The Cambridge History of Hellenistic Philosophy prudently ends its official story around 100 BC, rather than take it down to the end of the Hellenistic age, 27 BC (although its very fine 'Epilogue', by Michael Frede does look forward to developments in the remainder of the period). Most formal histories of late ancient philosophy pay the 1st century BC scant attention, and begin in earnest with the Middle Platonism of the 1st -2nd centuries AD. While a few major thinkers of the first century BC have been the subjects of major studies, it is no accident that its philosophical history remains unwritten.
This was a century of cataclysmic change in the philosophical world. The nature of philosophy was permanently altered, and it is to that transformation that we owe the great philosophical enterprises of Plotinus, Proclus and other towering thinkers of late antiquity. To understand fully the forces behind that enormous and irreversible change, along with its philosophical and institutional consequences, is a task destined to exceed the capacities of any individual scholar.
The most important single feature of this change was the decentralisation of philosophy from its traditional Athenian headquarters, a process which gathered pace in 88-86 BC with Sulla's protracted siege of Athens during the Mithridatic War. How did the rise of Roman power contribute to this? What forces governed the pattern of migration to specific new or emerging regional centres, such as Alexandria, Rhodes, Tarsus, and especially Rome itself? What can we learn about this from the political and cultural history of the regions? Do the fortunes of other centres of higher education, e.g. rhetorical and medical schools, follow the same pattern, and even influence it?
A closely related set of issues concerns the diversification of philosophical thought itself: the re-emergence of classical Platonism and Aristotelianism, the internal changes undergone by Stoicism and Epicureanism, scepticism's diminishing role in the Academy and its ensuing re-emergence in the revived Pyrrhonist school , and this latter's debt to medical theory. Undoubtedly such changes owed much to the growing importance of Rome and Alexandria as philosophical centres, as also to the emergence of other regional centres. But the precise nature of the process remains opaque.
The impact that the new situation had upon the history of philosophy as a whole has never been adopted as a key for explaining either the changes that late Hellenistic philosophies underwent or the concurrent emergence of new schools and methodologies. This gap in our understanding has in its turn discouraged scholars from pursuing the study of the less well-attested philosophers of the period, for many of whom not even an edition of fragments and testimonia is available, and has almost certainly hindered a full understanding even of those who are already the subject of widespread study.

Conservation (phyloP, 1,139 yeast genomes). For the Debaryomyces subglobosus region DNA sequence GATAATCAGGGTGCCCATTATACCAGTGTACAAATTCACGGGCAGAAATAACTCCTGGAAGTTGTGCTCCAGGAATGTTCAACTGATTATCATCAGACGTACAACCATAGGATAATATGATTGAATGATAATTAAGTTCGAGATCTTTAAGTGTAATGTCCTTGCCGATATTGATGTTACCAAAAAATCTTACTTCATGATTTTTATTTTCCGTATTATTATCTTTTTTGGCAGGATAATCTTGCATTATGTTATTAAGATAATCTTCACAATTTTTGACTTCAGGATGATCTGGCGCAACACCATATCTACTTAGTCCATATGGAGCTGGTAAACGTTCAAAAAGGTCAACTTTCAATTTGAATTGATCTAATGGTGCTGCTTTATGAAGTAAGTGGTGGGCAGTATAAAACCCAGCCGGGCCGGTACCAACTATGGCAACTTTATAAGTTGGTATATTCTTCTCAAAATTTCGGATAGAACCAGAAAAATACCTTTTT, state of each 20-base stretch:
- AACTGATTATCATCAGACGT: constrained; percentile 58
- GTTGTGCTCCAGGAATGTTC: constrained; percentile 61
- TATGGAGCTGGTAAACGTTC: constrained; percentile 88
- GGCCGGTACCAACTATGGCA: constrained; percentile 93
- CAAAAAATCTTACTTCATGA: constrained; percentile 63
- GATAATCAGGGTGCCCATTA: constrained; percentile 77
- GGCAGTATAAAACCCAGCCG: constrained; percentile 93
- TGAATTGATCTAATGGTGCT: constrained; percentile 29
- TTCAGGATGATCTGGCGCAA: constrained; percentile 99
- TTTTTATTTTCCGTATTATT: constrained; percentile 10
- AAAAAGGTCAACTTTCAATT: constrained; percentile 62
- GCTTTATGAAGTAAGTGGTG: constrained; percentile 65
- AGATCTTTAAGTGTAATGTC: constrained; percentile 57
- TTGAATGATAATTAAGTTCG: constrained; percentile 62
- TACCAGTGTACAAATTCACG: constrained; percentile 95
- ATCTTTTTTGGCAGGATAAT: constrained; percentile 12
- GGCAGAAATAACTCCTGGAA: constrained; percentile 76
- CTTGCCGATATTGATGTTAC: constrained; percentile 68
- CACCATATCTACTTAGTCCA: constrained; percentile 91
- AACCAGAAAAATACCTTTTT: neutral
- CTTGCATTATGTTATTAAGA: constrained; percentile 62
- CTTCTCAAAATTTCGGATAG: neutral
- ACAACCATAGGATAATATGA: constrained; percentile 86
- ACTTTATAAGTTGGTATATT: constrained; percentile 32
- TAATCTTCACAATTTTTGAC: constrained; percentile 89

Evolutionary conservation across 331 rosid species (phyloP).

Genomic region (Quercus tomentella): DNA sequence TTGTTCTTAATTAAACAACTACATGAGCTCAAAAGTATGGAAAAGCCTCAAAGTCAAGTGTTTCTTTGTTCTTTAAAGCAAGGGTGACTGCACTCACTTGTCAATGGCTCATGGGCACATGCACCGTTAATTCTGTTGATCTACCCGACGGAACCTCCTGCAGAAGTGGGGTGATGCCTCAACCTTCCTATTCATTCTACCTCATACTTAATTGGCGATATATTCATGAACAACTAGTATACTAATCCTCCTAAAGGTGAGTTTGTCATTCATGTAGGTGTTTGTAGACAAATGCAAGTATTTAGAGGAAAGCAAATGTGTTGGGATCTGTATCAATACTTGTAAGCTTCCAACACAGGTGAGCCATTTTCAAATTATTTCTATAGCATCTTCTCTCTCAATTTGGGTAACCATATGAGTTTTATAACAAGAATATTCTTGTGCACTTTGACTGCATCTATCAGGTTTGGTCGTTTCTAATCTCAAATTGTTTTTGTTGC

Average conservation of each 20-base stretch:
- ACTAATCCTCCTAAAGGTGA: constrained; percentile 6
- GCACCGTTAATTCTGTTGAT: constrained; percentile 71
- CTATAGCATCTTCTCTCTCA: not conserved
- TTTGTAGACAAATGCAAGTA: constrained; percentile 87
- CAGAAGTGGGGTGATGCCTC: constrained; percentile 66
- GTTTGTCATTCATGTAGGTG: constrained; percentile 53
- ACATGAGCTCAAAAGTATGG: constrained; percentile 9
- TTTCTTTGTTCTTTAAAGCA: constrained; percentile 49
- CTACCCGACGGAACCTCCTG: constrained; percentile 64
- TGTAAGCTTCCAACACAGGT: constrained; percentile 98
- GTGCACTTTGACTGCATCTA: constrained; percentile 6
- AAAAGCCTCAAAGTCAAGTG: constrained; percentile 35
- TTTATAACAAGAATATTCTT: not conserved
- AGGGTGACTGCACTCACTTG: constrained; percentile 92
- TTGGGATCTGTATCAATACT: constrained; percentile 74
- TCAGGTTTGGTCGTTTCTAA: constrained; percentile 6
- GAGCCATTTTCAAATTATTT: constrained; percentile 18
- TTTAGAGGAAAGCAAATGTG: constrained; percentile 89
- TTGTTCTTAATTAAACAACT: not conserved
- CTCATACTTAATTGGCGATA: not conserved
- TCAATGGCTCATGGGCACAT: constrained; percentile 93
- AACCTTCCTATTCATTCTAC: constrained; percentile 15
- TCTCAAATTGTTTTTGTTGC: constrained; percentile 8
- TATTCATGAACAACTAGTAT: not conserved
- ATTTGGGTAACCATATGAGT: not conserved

Thus, the project has two complementary goals. One is to rescue 1st -century philosophical movements and authors that are little more than bare names for us. The other is to reconstruct the historical and cultural context in which not only these neglected thinkers, but also those who have already been studied at depth, can be best understood.
- Michael Frede, 'Epilogue', in K. Algra et al. (ed.), The Cambridge History of Hellenistic Philosophy (1999), 771-97
- David Sedley, 'Philodemus and the decentralisation of philosophy', Cronache Ercolanesi 33 (2003), 31-42
1. Global studies of the work of individual thinkers and movements:
a) Stoics of the period - some original and influential, but not yet systematically studied;
b) Epicureans - especially Philodemus, Demetrius of Laconia;
(i) Pythagoreanism, in Alexandria (Eudorus) and Italy (Nigidius Figulus);
(ii) Pyrrhonism (Aenesidemus);
(iii) Aristotelianism (re-emergence of the Aristotelian corpus);
(iv) The 'Old Academy'
(v) Classical Platonism
d) Roman philosophers - not just Cicero and Lucretius, whose work is widely studied, but Cato, Varro, Brutus, and numerous other historical figures too rarely treated as the philosophers they in fact were.
2. Cultural, social and political history
a) The role of libraries, patronage, the legal and institutional status of schools, etc. in the process of regionalisation and recentralisation;
b) The emergence of philosophical history as a literary genre, and associated developments in doxography;
c) The canon of four main schools (Platonic, Aristotelian, Epicurean Stoic) and its educational role;
d) Dissemination and study of classical texts, philosophical and other;
e) The context and character of whatever philosophical activity remained at Athens;
f) The political causes and effects of cultural regionalisation;
g) Global study of specific cultural centres, e.g. Rhodes, Tarsus;
h) The emergence of the Latin philosophical vocabulary.